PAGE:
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Classic Mustangs Tech Forum

Technical discussions specific to 1964-1967, 1968-1970, and 1971-1973 Classic Mustang. Discuss all tech related to in-line six cylinder and V8 powered Vintage Mustangs here.

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Unread 07-30-2013   #1 (permalink)
rb22owl is offline Rookie

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Default 1968 Mustang Brake Setup

I have a 1968 FastBack Mustang with a 289 V- 8 Automatic (used to be 3 speed manual) Power steering, no AC, 5 lug, and all drum brakes (no power brakes). Is there a way to put a power booster on all drum brakes to help with the braking? Would there be a problem with the brake pedal since at one time it used to have a manual trans.? I plan to put disc brakes at a later date and would I be able to use that same booster with the disc brakes?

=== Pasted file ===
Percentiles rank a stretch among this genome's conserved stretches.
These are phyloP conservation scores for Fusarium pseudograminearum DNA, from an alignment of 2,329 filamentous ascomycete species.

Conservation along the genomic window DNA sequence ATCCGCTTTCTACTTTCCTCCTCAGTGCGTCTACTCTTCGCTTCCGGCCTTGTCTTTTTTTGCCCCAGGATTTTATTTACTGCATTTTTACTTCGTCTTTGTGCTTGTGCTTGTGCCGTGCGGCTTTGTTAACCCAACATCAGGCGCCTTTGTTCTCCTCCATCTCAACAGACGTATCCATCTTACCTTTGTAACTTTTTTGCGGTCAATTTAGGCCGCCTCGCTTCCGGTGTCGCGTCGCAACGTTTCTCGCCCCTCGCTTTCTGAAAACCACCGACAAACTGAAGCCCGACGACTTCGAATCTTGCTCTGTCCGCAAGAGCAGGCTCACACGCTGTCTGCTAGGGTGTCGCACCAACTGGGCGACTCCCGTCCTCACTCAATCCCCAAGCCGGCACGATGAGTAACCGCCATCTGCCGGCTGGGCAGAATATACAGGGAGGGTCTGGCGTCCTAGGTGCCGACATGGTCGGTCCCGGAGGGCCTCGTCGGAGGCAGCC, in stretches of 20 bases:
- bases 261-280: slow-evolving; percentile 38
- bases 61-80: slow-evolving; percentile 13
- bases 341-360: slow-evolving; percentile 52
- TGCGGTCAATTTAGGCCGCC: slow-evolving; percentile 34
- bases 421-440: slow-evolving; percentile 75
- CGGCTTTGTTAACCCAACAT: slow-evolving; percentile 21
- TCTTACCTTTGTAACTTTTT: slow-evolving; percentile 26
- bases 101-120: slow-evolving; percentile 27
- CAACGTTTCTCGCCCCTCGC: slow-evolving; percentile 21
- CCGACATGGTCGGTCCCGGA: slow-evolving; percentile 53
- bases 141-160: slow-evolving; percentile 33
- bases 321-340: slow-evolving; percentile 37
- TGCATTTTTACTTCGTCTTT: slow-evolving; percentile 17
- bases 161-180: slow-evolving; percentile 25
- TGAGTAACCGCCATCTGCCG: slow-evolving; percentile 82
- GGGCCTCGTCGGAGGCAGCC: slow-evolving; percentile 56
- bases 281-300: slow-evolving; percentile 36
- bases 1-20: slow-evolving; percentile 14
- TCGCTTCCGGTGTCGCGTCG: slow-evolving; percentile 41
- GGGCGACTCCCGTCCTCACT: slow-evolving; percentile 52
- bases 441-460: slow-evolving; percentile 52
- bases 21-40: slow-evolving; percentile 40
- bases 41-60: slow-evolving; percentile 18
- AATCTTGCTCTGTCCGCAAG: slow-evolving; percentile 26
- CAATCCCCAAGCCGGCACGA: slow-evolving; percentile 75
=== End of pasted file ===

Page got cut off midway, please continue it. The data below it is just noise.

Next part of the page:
Thanks in advance for any help you all may provide.
rb22owl

Last edited by rb22owl; 07-30-2013 at 02:40 PM. Reason: change name
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Unread 07-30-2013   #2 (permalink)
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Boosting the brakes so to speak will likely not be the 'fix" you are looking for....